The Mughal emperor Timur (1336-1405), known also as Tamerlane, conquered large parts of central Asia in the fourteenth and early fifteenth centuries. He was renowned for being an exceptionally good military strategist, but also for being a ruthless conqueror. His purported autobiography was not published in English until 1830, when it was translated by the orientalist Charles Stewart (1764-1837) from a Persian version of the Chagatai original. This reissue offers an insight into Timur's motives and the detail of his strategy. The book begins with a statement of the principles that he ruled by, along with an account of certain events which led him to believe he was receiving divine aid. The narrative then becomes chronological and covers the period of his life up to 1375, when Timur was in his forties.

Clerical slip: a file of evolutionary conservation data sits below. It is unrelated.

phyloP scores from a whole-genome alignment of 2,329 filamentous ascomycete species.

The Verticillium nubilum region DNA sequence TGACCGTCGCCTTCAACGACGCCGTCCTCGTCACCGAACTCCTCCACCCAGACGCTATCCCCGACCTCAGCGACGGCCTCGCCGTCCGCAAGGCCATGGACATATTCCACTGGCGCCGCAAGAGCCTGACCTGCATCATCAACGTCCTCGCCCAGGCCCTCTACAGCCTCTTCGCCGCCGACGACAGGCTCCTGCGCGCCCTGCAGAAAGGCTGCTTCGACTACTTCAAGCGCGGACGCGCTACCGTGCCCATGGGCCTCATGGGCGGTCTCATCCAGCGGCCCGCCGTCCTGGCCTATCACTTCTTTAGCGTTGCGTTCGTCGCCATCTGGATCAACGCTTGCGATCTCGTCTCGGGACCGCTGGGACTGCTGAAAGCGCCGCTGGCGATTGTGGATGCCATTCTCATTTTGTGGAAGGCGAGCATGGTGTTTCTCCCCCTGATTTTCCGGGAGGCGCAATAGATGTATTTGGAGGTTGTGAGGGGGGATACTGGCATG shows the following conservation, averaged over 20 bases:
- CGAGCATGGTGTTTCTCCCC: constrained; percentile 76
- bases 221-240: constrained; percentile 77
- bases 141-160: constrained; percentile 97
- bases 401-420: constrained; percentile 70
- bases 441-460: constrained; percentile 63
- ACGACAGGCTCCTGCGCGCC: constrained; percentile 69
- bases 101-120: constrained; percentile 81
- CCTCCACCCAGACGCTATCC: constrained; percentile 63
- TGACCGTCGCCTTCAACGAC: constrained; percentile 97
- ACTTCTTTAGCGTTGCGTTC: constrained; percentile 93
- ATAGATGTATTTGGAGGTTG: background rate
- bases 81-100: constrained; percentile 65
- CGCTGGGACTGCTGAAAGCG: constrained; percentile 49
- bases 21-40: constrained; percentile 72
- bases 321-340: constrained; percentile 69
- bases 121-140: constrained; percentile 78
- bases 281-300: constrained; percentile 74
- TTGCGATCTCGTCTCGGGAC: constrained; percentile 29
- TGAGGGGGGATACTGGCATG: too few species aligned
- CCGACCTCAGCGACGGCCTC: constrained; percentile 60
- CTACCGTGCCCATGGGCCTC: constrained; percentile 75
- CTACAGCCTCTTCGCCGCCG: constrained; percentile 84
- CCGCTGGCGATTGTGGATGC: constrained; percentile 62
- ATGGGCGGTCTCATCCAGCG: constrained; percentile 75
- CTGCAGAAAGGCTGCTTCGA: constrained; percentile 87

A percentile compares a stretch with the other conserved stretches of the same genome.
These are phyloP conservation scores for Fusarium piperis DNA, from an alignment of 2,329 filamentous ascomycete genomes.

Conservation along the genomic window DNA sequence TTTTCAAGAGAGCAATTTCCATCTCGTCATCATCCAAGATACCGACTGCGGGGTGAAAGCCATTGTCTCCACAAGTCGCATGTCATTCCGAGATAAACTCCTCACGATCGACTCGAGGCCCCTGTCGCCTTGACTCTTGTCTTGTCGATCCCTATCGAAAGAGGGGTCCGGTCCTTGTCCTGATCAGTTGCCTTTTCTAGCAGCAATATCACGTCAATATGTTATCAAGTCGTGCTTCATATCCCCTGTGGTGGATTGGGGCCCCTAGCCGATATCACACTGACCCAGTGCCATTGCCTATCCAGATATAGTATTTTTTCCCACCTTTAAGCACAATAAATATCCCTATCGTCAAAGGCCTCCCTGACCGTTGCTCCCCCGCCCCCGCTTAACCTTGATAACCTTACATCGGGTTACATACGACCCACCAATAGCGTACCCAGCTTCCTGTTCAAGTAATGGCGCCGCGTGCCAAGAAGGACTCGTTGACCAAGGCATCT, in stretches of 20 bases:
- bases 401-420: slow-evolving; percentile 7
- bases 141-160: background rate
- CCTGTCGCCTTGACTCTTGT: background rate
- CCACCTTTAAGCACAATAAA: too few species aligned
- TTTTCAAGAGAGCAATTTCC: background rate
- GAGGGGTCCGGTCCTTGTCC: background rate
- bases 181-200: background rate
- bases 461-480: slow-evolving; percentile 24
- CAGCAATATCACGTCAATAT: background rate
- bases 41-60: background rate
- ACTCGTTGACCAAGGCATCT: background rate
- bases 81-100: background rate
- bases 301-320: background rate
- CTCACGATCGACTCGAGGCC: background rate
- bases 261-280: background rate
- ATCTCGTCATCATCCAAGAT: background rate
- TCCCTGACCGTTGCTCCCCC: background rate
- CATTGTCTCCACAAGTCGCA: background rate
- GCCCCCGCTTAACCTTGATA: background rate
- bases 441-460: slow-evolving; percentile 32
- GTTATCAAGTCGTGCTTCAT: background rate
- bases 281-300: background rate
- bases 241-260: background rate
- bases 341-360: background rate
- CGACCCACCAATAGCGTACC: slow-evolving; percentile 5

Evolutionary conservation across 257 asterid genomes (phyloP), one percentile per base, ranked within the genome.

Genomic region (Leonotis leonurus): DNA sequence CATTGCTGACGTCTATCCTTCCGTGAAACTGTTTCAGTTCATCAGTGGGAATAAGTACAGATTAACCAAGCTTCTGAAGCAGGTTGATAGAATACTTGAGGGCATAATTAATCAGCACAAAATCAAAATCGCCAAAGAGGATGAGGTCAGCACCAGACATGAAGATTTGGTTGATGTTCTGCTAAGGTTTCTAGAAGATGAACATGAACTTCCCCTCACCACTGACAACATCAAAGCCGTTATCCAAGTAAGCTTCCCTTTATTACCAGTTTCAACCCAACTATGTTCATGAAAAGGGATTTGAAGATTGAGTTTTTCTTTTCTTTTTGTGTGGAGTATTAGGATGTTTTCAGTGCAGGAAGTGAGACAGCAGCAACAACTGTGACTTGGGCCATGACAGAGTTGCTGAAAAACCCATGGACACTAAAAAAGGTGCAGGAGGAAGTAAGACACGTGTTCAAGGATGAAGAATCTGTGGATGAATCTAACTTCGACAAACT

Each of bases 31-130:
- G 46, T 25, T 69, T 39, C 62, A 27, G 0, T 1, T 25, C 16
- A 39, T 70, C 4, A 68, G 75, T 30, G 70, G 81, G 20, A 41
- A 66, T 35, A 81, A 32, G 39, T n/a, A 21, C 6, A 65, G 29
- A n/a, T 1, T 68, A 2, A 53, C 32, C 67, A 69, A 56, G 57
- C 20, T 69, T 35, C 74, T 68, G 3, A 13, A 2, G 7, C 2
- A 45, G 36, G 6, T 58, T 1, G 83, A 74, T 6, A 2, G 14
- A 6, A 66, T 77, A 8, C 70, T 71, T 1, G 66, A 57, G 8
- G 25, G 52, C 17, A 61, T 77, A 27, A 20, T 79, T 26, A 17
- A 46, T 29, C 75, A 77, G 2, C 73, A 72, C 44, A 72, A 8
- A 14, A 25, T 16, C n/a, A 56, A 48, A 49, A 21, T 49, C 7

|Publisher:||Cambridge University Press|
|Series:||Cambridge Library Collection - Perspectives from the Royal Asiatic Society Series|
|Product dimensions:||8.27(w) x 11.69(h) x 0.39(d)|
Table of Contents
Preface; Introduction; Memoirs of Timur; Appendices; Addenda.